Achieving economic growth, social justice and tackling inequality: Kirstein Rummery and her team have been researching what Scotland can learn about childcare and long-term care and its effect on gender equality from international evidence?
The Fairer Caring Nations project has been looking at countries with good gender equality – where women have improved access to political power, resources, income, leisure and control over their lives – to see what Scotland could learn. It has been focussing specifically on the role that childcare and long-term social care can play in achieving gender equality.
The project team invited international experts from six different countries who score well on those indices of gender equality to discuss how childcare and long-term care policies work in their countries. They were quizzed by people working in Scottish Government, local authorities, the Department of Health and academics about which policies worked most effectively, and which ones could work in Scotland.
Three different models were discussed:
• The Nordic/social democratic model (for example in Sweden, Iceland and Denmark) which is characterised by near-universal state-provided or funded services, generous parental leave (including leave for fathers) and relatively low support for family carers;
• The market/family model (for example in the Netherlands and Germany), where the community and family play a significant part in providing services and support alongside state and private providers, with the state commissioning services or running insurance schemes to cover their costs;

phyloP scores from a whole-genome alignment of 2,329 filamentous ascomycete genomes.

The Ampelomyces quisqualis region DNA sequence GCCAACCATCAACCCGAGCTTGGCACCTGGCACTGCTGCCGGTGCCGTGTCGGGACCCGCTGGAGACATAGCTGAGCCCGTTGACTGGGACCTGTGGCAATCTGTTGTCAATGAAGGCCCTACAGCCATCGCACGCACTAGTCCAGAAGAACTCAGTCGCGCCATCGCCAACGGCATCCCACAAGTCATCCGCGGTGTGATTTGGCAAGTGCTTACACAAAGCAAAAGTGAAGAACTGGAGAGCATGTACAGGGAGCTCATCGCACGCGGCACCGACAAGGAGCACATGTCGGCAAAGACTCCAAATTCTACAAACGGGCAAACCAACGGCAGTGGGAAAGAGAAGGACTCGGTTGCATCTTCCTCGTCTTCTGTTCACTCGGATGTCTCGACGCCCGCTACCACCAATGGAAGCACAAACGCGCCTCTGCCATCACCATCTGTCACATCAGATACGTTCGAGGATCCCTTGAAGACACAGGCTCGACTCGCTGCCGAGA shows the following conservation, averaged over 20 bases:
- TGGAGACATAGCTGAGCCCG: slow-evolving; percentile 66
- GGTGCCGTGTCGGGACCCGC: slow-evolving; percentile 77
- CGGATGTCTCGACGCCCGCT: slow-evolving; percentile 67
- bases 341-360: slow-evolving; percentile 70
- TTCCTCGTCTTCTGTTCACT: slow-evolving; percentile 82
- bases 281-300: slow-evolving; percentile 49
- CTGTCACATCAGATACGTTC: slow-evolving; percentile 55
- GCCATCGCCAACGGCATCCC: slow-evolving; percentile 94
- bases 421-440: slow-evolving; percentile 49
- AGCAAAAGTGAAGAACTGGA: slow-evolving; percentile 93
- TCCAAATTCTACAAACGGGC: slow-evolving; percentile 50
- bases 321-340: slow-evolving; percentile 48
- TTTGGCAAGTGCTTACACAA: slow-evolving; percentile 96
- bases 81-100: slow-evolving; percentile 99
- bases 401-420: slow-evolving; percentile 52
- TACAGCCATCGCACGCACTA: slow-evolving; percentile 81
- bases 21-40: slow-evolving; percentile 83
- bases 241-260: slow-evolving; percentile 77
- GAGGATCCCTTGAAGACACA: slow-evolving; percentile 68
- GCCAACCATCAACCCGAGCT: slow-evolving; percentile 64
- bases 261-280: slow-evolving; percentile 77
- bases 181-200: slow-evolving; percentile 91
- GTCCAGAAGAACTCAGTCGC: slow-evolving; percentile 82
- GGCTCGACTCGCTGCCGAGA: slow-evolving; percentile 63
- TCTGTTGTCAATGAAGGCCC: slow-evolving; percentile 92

• And the devolved/federal model (the province of Quebec in Canada), where a devolved administration has developed a universal-coverage childcare policy using devolved legislative and social policy powers that has improved educational outcomes, helped to tackle poverty and income inequality, and improved gender inequality better than the rest of Canada.
Of course, you cannot simply import policies from abroad: the political and social context in Scotland is different from the case study countries in many ways: but the challenge of achieving better outcomes for children, parents (particularly women) and disabled and older people are universal. The international evidence is clear: investing in reducing gender equality improves economic growth, helps to address educational and income inequalities, improves outcomes for children, enables disabled people, carers and older people to live more independently, (e.g. to work and contribute to their communities), and improves social justice and wellbeing. The team learned interesting things about the advantages and drawbacks of each model, what works and what doesn’t, and will be presenting their findings from September onwards in the following ways:
• Policy briefings on models of childcare and long-term care that address social inequality, and how they could be implemented in Scotland;
• A free conference with workshop sessions on childcare, gender equality, long-term-social care and preventative social policy internationally, and what Scotland could learn in September;
• An accessible book presenting the research evidence, particularly the advantages and drawbacks of each model and how the policies could be applied in Scotland; and
• Presentations to different organisations about the policy and practice implications of our findings.
If you would like to receive an invitation to the conference, details of how to buy the book, or would like the research team to visit your organisation and present their findings in a workshop, please contact the Centre on Constitutional Change using the details below: we look forward to hearing from you and to helping Scotland develop fair and progressive childcare and long-term care policies that help improve wellbeing, economic growth, and social justice.
Media and general enquiries about the project should be addressed to Nick.Bibby@ed.ac.uk, or you can contact Professor Kirstein Rummery directly at Kirstein.Rummery@stir.ac.uk.